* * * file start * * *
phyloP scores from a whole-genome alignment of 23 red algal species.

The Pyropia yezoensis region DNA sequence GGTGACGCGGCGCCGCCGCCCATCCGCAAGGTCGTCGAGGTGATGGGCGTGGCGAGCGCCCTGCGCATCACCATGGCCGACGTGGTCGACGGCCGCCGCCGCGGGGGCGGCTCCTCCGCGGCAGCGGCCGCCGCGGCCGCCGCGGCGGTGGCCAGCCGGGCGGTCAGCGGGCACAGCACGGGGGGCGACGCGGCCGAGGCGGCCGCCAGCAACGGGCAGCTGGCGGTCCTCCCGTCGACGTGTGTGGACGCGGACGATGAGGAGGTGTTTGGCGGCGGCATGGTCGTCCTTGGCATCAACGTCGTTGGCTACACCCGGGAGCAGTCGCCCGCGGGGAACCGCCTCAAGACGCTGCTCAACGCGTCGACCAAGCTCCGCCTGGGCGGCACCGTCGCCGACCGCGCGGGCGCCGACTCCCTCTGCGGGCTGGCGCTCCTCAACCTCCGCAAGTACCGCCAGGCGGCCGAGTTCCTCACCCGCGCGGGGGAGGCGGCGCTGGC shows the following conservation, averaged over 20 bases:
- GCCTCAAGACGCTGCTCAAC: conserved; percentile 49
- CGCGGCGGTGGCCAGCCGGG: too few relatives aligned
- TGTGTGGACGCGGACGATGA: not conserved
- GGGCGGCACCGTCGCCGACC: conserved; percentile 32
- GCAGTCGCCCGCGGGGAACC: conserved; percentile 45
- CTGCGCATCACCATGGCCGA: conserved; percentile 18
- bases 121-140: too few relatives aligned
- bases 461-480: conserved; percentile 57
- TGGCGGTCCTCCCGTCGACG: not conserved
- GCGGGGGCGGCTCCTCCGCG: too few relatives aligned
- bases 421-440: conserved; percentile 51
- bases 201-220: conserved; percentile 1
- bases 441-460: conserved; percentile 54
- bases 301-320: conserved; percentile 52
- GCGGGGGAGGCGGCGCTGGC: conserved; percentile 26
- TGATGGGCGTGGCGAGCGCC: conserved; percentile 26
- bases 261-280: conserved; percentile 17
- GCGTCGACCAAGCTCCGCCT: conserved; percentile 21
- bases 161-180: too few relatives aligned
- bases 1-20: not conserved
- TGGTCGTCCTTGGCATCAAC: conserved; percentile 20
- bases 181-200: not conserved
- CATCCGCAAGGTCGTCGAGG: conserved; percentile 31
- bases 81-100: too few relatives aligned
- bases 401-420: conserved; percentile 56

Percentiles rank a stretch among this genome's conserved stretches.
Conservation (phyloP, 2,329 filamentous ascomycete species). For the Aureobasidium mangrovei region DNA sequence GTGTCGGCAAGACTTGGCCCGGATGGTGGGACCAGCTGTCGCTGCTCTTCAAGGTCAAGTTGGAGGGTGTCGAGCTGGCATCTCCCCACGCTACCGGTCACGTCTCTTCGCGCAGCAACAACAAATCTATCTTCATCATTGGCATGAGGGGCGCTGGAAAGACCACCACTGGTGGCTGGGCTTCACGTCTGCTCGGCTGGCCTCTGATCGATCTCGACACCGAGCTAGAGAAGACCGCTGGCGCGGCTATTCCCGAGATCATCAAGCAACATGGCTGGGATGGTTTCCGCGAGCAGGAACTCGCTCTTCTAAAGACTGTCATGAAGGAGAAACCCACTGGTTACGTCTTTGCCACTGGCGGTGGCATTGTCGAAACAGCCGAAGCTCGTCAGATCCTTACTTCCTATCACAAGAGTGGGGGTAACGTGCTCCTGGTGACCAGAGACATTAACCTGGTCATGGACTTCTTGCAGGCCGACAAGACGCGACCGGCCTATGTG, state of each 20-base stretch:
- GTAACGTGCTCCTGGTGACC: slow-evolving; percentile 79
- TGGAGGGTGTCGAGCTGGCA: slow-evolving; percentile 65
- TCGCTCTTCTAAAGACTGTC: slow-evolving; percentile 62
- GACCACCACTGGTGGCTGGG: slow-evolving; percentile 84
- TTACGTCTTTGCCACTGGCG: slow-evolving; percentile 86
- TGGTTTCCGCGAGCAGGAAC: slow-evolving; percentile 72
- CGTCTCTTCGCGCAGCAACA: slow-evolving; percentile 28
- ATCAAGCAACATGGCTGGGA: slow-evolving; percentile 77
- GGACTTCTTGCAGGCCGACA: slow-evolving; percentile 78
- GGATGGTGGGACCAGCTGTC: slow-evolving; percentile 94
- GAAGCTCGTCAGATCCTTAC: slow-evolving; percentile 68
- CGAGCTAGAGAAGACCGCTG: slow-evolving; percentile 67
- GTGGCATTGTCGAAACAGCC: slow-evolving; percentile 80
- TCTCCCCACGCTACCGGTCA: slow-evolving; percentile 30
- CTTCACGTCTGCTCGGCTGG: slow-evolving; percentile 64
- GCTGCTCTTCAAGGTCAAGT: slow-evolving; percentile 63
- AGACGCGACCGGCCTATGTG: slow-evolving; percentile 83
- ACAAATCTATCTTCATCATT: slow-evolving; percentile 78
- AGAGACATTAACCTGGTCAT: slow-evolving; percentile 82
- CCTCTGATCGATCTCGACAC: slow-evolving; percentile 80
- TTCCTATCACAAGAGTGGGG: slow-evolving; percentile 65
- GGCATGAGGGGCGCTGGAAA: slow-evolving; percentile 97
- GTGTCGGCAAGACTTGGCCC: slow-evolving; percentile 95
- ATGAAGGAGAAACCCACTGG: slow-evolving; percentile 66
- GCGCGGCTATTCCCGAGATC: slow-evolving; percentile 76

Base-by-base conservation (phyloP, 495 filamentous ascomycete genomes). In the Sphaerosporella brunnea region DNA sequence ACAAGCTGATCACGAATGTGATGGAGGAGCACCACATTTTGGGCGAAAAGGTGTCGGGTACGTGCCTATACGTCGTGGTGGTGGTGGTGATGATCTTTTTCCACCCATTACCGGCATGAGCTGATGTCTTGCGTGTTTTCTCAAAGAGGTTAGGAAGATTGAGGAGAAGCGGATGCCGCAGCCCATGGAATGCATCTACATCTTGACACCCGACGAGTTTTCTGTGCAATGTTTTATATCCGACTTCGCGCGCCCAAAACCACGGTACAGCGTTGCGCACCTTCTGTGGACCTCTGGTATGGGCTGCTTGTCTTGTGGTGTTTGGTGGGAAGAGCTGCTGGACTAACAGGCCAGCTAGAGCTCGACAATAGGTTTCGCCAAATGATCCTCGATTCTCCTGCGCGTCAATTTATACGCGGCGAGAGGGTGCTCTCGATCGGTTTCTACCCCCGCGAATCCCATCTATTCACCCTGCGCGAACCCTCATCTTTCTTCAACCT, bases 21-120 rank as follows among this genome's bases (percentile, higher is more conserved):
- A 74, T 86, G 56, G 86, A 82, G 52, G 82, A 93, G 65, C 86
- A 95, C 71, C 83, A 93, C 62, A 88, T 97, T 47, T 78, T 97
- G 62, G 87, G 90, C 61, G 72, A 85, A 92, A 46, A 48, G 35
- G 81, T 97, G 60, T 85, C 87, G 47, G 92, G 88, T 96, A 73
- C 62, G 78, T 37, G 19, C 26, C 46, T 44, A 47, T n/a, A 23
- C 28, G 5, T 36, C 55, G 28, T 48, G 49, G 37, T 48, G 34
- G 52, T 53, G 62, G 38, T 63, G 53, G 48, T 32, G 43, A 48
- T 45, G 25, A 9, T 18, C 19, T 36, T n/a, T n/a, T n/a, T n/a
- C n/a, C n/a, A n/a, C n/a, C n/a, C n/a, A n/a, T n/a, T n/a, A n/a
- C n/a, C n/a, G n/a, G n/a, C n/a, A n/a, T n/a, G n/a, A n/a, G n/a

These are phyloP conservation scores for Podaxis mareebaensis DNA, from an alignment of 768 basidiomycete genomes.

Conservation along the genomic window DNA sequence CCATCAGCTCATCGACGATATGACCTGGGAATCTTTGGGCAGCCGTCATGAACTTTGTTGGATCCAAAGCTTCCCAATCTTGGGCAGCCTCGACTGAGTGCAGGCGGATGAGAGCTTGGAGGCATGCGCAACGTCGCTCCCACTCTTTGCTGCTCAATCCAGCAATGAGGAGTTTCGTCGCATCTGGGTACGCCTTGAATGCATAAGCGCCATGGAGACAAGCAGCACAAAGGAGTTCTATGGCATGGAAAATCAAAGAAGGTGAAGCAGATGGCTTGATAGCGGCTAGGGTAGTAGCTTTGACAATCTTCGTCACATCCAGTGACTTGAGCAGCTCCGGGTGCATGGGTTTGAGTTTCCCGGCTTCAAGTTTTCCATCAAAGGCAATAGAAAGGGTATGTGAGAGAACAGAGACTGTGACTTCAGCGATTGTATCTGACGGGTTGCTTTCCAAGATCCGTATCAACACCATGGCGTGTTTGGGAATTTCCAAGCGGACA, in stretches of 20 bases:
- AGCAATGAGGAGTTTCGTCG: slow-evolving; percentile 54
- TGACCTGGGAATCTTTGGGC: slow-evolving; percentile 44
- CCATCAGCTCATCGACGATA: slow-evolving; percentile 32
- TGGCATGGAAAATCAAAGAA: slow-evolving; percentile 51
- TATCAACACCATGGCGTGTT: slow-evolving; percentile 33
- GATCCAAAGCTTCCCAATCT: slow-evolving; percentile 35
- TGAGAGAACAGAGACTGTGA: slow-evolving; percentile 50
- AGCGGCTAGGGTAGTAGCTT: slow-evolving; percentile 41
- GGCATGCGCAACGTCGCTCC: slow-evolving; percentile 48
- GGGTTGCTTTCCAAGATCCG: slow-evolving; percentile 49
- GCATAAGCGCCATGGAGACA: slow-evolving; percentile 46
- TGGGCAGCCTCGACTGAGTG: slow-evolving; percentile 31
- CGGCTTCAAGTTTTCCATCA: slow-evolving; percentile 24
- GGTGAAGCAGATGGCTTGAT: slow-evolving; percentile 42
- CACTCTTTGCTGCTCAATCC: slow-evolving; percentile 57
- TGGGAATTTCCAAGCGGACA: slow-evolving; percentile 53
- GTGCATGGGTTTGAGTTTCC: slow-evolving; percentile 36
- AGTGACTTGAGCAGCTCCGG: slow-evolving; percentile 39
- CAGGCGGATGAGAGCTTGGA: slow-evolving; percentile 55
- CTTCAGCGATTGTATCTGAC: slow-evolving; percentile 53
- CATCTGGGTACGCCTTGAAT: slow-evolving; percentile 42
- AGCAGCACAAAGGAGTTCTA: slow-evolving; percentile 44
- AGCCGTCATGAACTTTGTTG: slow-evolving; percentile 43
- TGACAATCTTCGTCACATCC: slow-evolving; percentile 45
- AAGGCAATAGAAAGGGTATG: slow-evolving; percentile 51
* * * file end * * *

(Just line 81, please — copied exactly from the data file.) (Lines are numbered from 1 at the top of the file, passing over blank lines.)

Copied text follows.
- GGTGAAGCAGATGGCTTGAT: slow-evolving; percentile 42